[Event "Sochi"] [Site "?"] [Date "2014.11.11"] [Round "3"] [White "Anand, V."] [Black "Carlsen, M."] [Result "1-0"] [ECO "D37"] [Annotator "GM Gilberto Milos"] [PlyCount "67"] [EventDate "2004.08.20"] 1. d4 Nf6 2. c4 e6 3. Nf3 d5 4. Nc3 Be7 5. Bf4 O-O 6. e3 Nbd7 7. c5 c6 8. Bd3 ( {It's quite remarkable that White could play the same position with an extra tempo after} 8. h3 b6 9. b4 a5 10. a3 Ba6 11. Bxa6 Rxa6 12. b5 cxb5 13. c6 Qc8 14. c7 b4 15. Nb5 a4 16. Rc1 Ne4 {and we reach a twin of the game's position with a key difference: now Anand's idea of} 17. Ng5 $2 {would be a mistake due to} Bxg5 18. Bxg5 b3 19. f3 Ra5 $1 $15 {And now White can not play Qe2 because of Ng3. Therefore} 20. Qd3 b2 21. Rb1 Nxg5 22. h4 Ne4 23. fxe4 dxe4 24. Qc4 Rxb5 25. Qxb5 Qxc7 $17 {followed by Nf6 and then Nd5 with a clear advantage.}) 8... b6 9. b4 a5 10. a3 Ba6 11. Bxa6 Rxa6 12. b5 cxb5 13. c6 Qc8 {Only move.} 14. c7 b4 15. Nb5 a4 (15... bxa3 16. O-O {followed by Qc2 with good compensation.}) 16. Rc1 Ne4 17. Ng5 $5 {Without a pawn on h3 this idea works better.} Ndf6 (17... Bxg5 18. Bxg5 b3 $16 {with an advantage since after;} ( 18... Ra5 19. Be7 Rxb5 20. Bxf8 Kxf8 21. Qxa4 $14) 19. f3 $16 {Here White would be considerably better as can be seen with} Ra5 20. Qe2 $1 $16 (20. Qd3 b2 21. Rb1 Nxg5 22. h4 Ne4 23. fxe4 dxe4 24. Qc4 Rxb5 25. Qxb5 Qxc7 $17)) 18. Nxe4 Nxe4 (18... dxe4 {was a good alternative. The main line would be} 19. Nd6 (19. Bd6 Nd5 $1 $15) 19... Bxd6 20. Bxd6 b3 $1 (20... Re8 21. Bxb4 $14) 21. Bxf8 Kxf8 {with compensation.}) 19. f3 Ra5 $6 ({A better continuation was} 19... Nc3 $1 20. Nxc3 bxc3 21. Rxc3 Qd7 {and here it looks difficult for White to make progress. For example,} (21... Qb7) 22. Qd3 b5 23. O-O Rc8 24. Rfc1 Rb6 $11 {is fine for Black since he will gain counter play after pushing ...b4.}) 20. fxe4 $1 (20. Qe2 Qd7 21. fxe4 Rc8 22. axb4 Rxb5 { was equal in Aronian-Adams 2013.}) 20... Rxb5 21. Qxa4 Ra5 22. Qc6 bxa3 23. exd5 $16 Rxd5 24. Qxb6 Qd7 25. O-O (25. Qa6 {is better but perhaps there is no big difference and Black is lost already.}) 25... Rc8 26. Rc6 $1 {White controls the position and can improve it. The main idea is to play Rb8 at some point but there are other threats also.} g5 ({If Black chooses to wait-and-see, Whites plan could be} 26... h6 27. Rfc1 Bf8 28. Qa6 g6 29. Rb6 $18) 27. Bg3 Bb4 28. Ra1 $1 Ba5 $2 {Loses immediately but passive defense would also fail and I don't believe there is a defense anymore against precise play by White.} ({If Black tried} 28... h5 {White could reply with} 29. h3 Bf8 30. Rac1 Kh7 31. Qa6 h4 32. Bh2 Kg8 33. Rb1 $18) 29. Qa6 Bxc7 (29... Bb4 30. Rb6) 30. Qc4 {Now it's over and the rest is easy.} e5 31. Bxe5 Rxe5 32. dxe5 Qe7 33. e6 Kf8 34. Rc1 1-0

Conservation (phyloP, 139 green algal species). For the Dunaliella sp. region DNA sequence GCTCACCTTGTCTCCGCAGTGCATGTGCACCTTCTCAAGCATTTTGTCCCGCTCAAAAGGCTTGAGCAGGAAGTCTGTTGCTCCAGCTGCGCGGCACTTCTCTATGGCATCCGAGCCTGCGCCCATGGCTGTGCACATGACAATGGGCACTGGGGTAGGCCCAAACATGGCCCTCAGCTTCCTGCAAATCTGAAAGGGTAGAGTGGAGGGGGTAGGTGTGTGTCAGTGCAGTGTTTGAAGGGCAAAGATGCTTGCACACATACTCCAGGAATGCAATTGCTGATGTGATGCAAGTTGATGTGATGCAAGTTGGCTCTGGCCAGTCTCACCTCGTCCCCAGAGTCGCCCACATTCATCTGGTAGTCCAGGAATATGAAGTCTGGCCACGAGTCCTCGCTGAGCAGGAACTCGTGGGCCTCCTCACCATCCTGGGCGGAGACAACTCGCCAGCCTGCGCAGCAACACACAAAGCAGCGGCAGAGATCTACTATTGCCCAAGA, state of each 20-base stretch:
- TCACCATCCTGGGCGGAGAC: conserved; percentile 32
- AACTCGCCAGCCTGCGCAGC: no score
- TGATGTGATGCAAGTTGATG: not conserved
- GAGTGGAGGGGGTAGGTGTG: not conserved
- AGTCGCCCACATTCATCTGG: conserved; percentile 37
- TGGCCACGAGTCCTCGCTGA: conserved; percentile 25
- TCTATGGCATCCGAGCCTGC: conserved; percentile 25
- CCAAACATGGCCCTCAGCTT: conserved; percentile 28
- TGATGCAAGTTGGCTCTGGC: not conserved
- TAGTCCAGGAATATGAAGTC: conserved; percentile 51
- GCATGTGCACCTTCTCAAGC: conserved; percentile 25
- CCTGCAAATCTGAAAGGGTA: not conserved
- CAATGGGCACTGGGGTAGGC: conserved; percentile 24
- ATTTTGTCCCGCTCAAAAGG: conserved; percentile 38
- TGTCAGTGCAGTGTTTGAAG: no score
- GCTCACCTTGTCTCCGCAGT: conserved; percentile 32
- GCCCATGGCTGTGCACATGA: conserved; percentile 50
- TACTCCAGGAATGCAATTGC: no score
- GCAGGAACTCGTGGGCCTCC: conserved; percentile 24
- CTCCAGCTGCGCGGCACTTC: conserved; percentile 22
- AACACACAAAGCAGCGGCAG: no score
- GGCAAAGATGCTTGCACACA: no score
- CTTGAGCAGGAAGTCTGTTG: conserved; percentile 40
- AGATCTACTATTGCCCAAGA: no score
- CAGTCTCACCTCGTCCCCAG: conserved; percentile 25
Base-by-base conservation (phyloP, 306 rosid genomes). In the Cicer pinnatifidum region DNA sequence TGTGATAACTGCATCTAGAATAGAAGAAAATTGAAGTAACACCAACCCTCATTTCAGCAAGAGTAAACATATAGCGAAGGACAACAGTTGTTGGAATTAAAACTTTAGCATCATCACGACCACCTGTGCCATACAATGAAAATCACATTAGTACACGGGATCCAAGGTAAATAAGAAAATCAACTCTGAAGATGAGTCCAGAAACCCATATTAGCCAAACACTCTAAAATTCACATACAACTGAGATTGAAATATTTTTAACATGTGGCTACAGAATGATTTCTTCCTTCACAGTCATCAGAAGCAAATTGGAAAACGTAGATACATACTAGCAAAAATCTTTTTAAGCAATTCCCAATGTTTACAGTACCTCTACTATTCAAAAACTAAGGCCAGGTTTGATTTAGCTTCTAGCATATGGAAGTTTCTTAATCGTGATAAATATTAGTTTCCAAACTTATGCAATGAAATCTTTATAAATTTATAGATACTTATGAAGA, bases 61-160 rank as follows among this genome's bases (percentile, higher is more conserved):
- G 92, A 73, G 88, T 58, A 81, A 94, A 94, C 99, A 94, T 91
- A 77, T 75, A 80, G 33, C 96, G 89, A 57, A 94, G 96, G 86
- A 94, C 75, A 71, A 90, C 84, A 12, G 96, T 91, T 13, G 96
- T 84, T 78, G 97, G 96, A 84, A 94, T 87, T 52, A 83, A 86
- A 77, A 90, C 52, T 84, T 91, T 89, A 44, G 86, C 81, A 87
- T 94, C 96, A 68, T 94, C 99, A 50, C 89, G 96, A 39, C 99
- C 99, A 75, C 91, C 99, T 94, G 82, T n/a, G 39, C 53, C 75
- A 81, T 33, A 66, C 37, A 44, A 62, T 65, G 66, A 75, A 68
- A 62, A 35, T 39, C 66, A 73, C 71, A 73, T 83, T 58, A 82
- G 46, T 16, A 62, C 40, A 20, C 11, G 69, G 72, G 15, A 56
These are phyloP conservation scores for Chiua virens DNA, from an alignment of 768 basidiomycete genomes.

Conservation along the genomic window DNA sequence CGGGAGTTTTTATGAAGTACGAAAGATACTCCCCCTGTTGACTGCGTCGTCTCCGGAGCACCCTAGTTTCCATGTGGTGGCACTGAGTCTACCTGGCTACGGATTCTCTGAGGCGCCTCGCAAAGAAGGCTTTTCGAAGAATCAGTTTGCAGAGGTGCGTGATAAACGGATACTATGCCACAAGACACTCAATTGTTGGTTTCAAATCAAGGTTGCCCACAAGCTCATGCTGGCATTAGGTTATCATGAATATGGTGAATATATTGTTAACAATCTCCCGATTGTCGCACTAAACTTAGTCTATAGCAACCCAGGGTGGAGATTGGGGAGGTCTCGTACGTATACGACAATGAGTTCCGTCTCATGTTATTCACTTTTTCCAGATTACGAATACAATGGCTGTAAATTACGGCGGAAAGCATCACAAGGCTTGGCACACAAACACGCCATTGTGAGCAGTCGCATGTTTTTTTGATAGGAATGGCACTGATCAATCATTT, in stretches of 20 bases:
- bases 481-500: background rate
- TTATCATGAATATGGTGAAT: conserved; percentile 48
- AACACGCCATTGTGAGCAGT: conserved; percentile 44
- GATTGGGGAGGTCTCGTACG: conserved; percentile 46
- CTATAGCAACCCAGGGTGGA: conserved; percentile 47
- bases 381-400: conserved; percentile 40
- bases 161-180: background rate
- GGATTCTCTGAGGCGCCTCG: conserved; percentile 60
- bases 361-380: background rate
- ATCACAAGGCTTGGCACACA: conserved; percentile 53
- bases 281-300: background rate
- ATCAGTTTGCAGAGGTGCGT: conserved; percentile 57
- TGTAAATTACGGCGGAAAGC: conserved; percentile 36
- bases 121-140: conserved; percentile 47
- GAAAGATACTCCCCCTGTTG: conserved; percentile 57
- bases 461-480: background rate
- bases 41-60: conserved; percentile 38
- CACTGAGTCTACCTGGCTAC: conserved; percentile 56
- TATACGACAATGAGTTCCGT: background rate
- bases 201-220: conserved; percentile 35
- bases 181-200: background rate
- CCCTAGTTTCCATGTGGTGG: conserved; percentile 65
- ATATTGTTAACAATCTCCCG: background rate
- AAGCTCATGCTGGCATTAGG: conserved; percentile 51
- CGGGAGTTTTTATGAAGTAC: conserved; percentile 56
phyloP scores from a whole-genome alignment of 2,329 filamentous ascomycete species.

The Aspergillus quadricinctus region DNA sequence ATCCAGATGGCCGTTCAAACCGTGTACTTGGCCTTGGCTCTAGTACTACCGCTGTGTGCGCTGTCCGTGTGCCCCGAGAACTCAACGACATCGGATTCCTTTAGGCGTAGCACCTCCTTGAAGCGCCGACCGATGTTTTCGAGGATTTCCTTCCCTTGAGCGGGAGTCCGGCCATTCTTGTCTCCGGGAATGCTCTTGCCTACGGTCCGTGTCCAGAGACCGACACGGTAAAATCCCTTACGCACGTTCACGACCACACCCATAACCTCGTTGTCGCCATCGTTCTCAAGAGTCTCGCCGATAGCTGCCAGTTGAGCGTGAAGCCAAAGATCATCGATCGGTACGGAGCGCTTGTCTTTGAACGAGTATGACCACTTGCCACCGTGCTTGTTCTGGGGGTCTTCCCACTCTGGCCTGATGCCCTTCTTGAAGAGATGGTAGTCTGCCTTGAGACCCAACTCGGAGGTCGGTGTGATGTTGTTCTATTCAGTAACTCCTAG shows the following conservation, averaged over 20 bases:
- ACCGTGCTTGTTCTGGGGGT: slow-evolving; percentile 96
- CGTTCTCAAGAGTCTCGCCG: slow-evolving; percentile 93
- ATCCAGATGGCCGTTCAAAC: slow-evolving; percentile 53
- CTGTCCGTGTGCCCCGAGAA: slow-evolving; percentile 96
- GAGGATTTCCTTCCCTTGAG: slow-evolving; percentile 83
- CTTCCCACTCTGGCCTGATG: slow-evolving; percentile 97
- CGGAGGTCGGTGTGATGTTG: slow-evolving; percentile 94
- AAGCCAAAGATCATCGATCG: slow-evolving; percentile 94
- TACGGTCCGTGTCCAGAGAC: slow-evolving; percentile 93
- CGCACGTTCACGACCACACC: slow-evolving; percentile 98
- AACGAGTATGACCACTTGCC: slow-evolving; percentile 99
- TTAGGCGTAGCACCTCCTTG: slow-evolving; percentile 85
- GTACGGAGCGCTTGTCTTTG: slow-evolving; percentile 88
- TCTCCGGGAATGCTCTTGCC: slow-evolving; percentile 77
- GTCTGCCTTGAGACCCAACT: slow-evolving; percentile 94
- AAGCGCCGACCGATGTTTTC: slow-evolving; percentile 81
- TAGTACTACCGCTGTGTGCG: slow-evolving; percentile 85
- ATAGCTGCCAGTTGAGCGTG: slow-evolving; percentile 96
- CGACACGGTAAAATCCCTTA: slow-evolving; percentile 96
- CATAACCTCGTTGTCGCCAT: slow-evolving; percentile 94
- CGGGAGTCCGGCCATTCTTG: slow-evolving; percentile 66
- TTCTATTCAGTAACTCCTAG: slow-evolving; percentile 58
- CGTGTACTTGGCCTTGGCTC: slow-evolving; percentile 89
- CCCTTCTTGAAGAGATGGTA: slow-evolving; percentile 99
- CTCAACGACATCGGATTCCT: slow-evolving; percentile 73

This sensational victory was a vital one in so many ways. An Indian colleague emailed that the mood in India was one of jubilation and hope. The Indian media in Sochi has been meager at best, no doubt not wishing to be forced to recount tales of humiliation and defeat, in stark contrast to the massive Norwegian press contingent, with studio, TV cameras,  and newspaper reporters.

The lack of a glass wall is a boon to photographers and spectators

Perhaps not a knockout blow, but Anand's right hook was certainly felt

For those already worried about a very lopsided and uninteresting match to follow, it injected a much needed shot of interest, showing that this was indeed a different Anand. By breaking a long drought of wins in standard time controls, the Tiger of Madras not only proved to others that he had come to fight, but that his bite was still more dangerous than his roar.

Anand's play and preparation impressed everyone. Game on!

Photos by Anastasiya Karlovich


M. Carlsen 2863
V. Anand 2792

Live commentary on Playchess

Our team of commentators will analyse and comment the games of the match live on the server. In four languages: English, German, French, and Spanish.


Wednesday 12.11.2014 Round 4 Daniel King, Rustam Kasimdzhanov
Thursday 13.11.2014 Rest day  
Friday 14.11.2014 Round 5 Simon Williams, Irina Krush
Saturday 15.11.2014 Round 6 Daniel King, Yannick Pelletier
Sunday 16.11.2014 Rest day  
Monday 17.11.2014 Round 7 Simon Williams, Loek van Wely
Tuesday 18.11.2014 Round 8 Daniel King, Loek van Wely
Wednesday 19.11.2014 Rest day  
Thursday 20.11.2014 Round 9 Simon Williams, Irina Krush
Friday 21.11.2014 Round 10 Daniel King, Simon Williams
Saturday 22.11.2014 Rest day  
Sunday 23.11.2014 Round 11 Chris Ward, Parimarjan Negi
Monday 24.11.201 4 Rest day  
Tuesday 25.11.2014 Round 12 Simon Williams, Rustam Kasimdzhanov

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English commentators for game three

Rustam Kasimdzhanov: The FIDE-World Champion 2004, former second for Vishy Anand
Daniel King: Well known, popular, experienced, and very good. Author of many Fritztrainer DVDs

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Born in the US, he grew up in Paris, France, where he completed his Baccalaureat, and after college moved to Rio de Janeiro, Brazil. He had a peak rating of 2240 FIDE, and was a key designer of Chess Assistant 6. In 2010 he joined the ChessBase family as an editor and writer at ChessBase News. He is also a passionate photographer with work appearing in numerous publications, and the content creator of the YouTube channel, Chess & Tech.